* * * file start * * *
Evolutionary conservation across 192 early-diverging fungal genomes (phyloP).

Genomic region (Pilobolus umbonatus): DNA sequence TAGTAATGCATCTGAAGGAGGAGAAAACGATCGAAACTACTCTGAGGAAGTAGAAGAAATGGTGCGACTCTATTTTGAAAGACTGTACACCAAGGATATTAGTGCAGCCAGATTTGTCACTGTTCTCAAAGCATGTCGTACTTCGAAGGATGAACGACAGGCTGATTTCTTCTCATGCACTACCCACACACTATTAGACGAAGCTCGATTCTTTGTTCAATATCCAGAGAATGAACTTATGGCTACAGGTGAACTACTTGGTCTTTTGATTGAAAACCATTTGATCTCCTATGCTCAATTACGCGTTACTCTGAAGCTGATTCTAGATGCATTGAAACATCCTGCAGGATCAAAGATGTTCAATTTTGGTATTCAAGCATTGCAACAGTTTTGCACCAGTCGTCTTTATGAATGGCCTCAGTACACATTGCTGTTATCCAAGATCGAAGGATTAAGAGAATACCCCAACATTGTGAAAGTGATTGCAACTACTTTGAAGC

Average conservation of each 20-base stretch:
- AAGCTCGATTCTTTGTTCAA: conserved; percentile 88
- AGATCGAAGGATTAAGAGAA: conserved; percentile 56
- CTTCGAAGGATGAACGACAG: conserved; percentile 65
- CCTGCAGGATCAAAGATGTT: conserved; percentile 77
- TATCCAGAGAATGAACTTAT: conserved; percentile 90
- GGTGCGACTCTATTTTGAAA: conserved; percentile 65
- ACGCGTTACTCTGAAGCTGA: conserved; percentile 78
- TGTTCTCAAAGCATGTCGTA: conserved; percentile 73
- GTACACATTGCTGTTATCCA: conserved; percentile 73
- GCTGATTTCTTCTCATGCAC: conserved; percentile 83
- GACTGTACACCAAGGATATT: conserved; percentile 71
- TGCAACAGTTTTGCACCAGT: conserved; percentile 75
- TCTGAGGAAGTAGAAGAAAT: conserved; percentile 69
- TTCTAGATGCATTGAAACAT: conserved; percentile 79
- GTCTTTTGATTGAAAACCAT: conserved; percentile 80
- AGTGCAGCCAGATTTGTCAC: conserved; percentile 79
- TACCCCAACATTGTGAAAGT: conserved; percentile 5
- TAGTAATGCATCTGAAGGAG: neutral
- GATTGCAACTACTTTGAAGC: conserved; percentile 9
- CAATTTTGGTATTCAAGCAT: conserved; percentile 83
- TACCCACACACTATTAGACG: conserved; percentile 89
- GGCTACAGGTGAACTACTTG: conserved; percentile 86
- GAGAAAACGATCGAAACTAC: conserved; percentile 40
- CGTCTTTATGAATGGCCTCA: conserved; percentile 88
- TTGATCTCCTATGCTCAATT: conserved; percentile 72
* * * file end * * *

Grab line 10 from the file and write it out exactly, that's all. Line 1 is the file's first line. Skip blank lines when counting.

- ACGCGTTACTCTGAAGCTGA: conserved; percentile 78